In 1982, Hinault won the Giro d'Italia and the Tour, then the Vuelta in 1983. He was second at the Tour the following year and rumours suggesting that - as had been the case with Merckx - his best years had come to a relatively early end began circulating; but whereas Merckx failed to recognise the fact and kept trying long after the highpoint he said would mark the end of his career, Hinault still had another Tour in his legs - and what a Tour it was. American prodigy Greg Lemond had been invited to join Hinault's La Vie Claire that season, either because Hinault saw him as a great rider of the future and altruistically wished to give him a chance to learn and develop (say Hinault's fans) or to prevent him becoming a rival in what was likely to be Hinault's final realistic attempt to win the Tour (say those who believe Hinault incapable of altruism, many of whom are also fans). Hinault at his peak was all but unbeatable on a flat mass-start race or time trial and, once, had been able to rely on his sheer brute strength to muscle up the climbs; however, he was now 31 and sufficiently wise to realise that younger riders were going to beat him in the mountains - especially the Colombians, who were new to European racing but grew up training on mountains with foothills higher than Galibier, so he made an unwritten, unofficial agreement with them: he would sit back and let them win as much as they wanted without challenge on the mountain stages and in return they would not challenge him for the General Classification. He also made an agreement with Lemond: for the first part of the Tour they would see who stood the better chance of winning and the lesser man would then ride in support. It soon became apparent that Hinault, still able to do as he pleased on the flat stages and still good enough on the climbs to carry him through, was the better rider. Lemond graciously accepted, Hinault set about winning his fifth Tour. Then, in the last kilometre of Stage 14, Hinault and five others crashed. His nose was broken but, after being checked over by a doctor on the roadside for several minutes, he was able to continue. The photographs of him covered in blood taken immediately afterwards and with two black eyes over the following days have become some of the most iconic images in cycling, but the crash left Hinault in a precarious position: while his nose gave him breathing difficulties, he could still win so long as Lemond helped. The trouble was that if Lemond refused and pulled out all the stops, he was now in with a chance too. The American showed himself to be an honourable man by agreeing to support his leader and, thus, Hinault became the third man in history to win the Tour five times; in return, he agreed that in 1986 he would ride in support of Lemond.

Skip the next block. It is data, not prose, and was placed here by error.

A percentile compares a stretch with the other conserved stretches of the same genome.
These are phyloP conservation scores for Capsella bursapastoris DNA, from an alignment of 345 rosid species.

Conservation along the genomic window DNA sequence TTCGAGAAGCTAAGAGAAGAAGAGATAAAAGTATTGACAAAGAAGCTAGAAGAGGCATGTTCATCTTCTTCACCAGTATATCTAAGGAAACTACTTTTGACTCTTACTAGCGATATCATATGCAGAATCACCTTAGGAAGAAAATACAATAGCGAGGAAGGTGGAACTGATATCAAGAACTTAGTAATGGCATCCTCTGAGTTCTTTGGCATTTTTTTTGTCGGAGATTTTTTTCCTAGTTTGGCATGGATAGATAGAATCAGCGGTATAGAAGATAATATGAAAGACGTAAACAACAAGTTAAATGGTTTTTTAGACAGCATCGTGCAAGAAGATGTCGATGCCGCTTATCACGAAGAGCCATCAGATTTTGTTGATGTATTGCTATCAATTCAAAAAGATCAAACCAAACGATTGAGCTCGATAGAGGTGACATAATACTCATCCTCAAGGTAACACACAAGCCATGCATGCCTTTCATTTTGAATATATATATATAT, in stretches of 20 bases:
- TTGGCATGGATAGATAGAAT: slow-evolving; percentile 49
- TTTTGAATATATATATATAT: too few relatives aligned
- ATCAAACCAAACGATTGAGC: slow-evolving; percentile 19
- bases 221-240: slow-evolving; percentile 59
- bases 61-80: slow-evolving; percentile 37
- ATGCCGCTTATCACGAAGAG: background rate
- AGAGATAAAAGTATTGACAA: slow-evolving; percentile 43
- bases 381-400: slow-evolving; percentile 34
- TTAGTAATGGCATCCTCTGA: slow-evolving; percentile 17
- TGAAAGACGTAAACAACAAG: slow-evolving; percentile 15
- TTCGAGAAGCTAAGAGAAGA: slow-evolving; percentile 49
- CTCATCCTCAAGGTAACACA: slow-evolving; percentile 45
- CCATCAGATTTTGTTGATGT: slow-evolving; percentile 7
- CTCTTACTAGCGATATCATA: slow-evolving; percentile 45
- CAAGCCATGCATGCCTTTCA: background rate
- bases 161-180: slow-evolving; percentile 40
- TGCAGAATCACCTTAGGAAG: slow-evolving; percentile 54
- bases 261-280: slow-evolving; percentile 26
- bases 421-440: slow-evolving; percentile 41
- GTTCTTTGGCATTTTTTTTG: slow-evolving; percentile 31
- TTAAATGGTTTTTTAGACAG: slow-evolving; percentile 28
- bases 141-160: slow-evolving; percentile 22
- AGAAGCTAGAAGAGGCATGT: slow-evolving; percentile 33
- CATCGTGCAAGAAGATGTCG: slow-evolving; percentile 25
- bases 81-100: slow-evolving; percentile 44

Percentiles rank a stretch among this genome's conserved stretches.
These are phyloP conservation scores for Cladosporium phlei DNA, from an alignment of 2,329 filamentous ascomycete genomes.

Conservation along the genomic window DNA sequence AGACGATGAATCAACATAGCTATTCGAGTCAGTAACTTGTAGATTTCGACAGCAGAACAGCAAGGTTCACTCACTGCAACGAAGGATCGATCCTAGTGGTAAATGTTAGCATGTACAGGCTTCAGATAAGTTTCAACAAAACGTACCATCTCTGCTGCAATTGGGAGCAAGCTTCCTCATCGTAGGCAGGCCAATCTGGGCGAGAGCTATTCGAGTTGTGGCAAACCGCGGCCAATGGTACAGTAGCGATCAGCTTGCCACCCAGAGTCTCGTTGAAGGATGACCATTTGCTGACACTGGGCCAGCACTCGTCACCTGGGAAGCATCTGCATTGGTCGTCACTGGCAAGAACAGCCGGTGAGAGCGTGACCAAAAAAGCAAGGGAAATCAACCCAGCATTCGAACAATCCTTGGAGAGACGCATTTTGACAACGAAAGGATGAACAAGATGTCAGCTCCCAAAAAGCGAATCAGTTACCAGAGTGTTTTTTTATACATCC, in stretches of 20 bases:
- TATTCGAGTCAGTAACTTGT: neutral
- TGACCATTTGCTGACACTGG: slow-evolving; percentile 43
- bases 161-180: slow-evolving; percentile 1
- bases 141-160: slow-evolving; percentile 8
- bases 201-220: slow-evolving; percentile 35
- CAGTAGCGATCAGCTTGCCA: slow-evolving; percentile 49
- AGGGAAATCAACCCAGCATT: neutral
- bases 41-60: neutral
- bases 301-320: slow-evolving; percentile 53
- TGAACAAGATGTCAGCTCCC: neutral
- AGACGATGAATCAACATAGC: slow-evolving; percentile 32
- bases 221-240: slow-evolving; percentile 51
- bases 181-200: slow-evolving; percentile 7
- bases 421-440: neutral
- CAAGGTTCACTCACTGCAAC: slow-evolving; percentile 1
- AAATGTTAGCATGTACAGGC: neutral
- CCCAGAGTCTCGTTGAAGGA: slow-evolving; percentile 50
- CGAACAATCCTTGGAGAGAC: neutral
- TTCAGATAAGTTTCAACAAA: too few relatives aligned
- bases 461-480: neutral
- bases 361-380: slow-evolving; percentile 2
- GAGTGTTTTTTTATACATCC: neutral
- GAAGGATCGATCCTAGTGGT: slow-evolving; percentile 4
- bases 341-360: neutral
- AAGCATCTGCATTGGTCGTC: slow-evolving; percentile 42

Of course, being the man that he was, Hinault wasn't going to ride his final Tour as a humble domestique - to do such a thing was simply not in his nature and there are still those who believe that  he planned to go back on the agreement and win for himself until it became obvious to him that Lemond was going to beat him. Hinault, however, says that he did not and that his plan all along was to grind down the opposition; either way, his chances ended with a spectacular, suicidal attack on the Alpe d'Huez. The two men rode to the finish line hand-in-hand before Lemond let The Boss take the stage, knowing that the yellow jersey he'd won the day before would remain his and that he was going to be the first American to win the Tour. Shortly afterwards, Hinault announced his retirement from road racing; no other Frenchman has won the Tour since.

Hinault today